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Question Will files on HDD be affected by installing new boot SSD?

Jun 12, 2021
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Hey everyone,

My SSD (which contained mostly just Windows) is defective and has to be replaced. In my computer there's also an HDD that contains a lot of extremely important data that I can't afford to lose, however the HDD is still completely functional and not defective.

Here's my question: If I'm going to install a completely new SSD and load a new OS onto it, will all of the data on the HDD still be there (I obviously won't format the drive when installing the new SSD)? I'm talking about folders like Program Files, Program Files (x86) etc. will they still be there and accessible? I would greatly appreciate some help.

Thank you!
 
Data is one thing; folders will remain ok.
Programs is another.
Most programs have entries in the registry which are required to make them run.
On a clean windows install, you are going to get an empty registry, and such apps will need to be reinstalled.
(on a clean install, disconnect any other drives first)

If your C drive can be read properly, you can probably clone it to a ssd and preserve what you have.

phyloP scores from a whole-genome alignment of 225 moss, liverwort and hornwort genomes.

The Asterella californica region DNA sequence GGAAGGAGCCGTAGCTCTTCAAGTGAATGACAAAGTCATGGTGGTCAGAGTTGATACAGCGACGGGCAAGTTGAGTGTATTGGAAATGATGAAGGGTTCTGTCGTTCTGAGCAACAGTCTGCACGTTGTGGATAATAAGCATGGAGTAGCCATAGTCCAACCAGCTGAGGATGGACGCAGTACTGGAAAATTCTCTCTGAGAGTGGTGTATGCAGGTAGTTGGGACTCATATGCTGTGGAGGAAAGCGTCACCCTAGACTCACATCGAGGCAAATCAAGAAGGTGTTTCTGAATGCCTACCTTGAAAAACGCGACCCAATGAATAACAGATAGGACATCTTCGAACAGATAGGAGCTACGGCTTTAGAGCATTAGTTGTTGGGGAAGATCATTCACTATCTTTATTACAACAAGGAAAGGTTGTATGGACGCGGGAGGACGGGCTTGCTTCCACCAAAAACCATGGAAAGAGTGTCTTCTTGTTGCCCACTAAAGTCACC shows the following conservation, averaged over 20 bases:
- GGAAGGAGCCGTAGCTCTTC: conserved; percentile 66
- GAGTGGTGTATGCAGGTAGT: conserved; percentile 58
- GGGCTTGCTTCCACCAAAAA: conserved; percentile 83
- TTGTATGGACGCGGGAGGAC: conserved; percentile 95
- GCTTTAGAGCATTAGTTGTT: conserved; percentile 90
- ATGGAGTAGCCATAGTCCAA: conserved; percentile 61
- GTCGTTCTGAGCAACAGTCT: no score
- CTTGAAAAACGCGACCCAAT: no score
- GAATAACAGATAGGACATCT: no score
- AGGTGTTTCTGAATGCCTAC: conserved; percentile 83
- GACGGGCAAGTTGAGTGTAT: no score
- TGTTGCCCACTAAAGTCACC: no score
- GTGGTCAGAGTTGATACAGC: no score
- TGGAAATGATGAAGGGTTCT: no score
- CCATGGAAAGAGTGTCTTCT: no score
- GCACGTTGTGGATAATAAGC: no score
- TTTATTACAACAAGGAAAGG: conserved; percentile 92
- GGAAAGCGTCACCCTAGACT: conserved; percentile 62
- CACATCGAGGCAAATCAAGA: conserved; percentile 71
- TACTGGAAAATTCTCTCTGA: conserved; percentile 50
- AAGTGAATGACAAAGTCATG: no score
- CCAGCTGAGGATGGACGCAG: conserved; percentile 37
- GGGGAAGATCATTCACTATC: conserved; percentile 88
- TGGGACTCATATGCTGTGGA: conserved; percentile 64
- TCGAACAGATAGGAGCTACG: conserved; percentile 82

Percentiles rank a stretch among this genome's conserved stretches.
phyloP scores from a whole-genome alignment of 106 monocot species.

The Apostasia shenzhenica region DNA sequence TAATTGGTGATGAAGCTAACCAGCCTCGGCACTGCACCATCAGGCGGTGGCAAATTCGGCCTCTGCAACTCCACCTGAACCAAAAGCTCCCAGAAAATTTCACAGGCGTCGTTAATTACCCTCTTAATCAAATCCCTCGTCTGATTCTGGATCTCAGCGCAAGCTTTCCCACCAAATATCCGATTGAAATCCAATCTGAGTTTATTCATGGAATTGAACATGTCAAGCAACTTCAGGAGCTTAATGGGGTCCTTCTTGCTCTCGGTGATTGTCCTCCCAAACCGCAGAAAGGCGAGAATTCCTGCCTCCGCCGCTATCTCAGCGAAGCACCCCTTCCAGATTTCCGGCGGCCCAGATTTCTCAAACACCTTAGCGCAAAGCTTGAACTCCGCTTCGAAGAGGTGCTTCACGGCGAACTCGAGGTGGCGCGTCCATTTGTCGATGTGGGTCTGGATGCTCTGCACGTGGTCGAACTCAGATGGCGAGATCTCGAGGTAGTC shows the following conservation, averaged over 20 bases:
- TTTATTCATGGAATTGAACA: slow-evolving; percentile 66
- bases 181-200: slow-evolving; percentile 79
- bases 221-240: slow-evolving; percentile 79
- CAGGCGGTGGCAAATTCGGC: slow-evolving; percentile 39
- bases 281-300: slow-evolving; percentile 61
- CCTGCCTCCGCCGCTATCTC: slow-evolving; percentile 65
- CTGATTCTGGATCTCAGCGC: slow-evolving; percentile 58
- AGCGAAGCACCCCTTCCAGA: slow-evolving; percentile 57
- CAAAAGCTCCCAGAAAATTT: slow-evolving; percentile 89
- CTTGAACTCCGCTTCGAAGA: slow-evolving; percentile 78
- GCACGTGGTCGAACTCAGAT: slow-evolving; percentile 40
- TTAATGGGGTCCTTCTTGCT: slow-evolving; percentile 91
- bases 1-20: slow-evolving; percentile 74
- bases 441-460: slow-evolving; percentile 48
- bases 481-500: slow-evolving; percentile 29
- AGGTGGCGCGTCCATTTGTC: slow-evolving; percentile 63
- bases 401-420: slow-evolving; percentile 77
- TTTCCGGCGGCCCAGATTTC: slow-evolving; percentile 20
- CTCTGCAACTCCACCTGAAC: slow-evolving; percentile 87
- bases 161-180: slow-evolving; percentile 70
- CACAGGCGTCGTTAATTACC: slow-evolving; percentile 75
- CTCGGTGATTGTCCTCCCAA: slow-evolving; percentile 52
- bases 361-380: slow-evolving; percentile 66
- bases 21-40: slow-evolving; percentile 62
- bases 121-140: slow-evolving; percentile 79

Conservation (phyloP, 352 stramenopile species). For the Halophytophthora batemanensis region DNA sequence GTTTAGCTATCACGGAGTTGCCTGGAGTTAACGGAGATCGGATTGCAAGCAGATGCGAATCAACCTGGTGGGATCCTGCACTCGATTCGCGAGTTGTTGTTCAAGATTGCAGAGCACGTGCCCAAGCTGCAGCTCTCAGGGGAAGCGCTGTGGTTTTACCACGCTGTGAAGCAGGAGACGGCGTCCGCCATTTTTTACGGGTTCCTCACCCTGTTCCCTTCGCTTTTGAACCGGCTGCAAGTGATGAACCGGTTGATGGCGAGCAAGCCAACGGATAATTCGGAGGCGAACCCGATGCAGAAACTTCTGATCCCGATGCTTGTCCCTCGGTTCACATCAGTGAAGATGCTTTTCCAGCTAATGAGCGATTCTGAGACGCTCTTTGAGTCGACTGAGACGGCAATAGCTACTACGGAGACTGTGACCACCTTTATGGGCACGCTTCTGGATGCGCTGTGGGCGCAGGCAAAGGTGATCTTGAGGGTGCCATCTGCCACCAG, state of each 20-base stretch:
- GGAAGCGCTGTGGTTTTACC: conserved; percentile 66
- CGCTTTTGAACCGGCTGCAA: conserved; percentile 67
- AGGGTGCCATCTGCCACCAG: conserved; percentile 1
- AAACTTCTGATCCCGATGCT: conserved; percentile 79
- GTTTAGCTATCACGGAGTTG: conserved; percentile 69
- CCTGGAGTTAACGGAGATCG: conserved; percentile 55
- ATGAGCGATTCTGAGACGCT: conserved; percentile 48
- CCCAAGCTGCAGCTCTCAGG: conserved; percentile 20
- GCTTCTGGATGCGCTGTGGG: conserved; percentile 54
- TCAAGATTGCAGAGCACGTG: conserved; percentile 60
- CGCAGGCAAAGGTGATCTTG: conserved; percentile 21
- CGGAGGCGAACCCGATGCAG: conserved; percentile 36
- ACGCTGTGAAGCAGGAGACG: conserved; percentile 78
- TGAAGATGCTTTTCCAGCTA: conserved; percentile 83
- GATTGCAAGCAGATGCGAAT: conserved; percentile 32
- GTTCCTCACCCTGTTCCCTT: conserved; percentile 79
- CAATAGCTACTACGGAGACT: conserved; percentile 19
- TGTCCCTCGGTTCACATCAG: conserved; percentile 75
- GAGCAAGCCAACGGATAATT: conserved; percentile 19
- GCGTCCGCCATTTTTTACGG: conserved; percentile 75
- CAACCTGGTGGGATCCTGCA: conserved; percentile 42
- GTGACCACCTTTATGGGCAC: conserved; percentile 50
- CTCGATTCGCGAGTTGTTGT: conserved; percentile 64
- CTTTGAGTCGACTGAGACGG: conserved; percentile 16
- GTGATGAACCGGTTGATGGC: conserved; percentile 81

Samsung ssd migration app may work for you.
Read the manual and requirements here:
 

USAFRet

Titan
Moderator
Mar 16, 2013
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a lot of extremely important data that I can't afford to lose
Regardless of what drives are in this system, and what steps you do next....that data needs to be backed up.
That needs to be your NEXT operation.

Your SSD with Windows on it is failing?
But you have applications installed on the HDD?

The ONLY hope of maintaining those applications on the HDD is a clone operation from the current SSD to a new one.
However...if the current one is failing or glitchy, this may not work.
 

USAFRet

Titan
Moderator
Mar 16, 2013
144,618
8,667
175,340
22,560
a lot of extremely important data that I can't afford to lose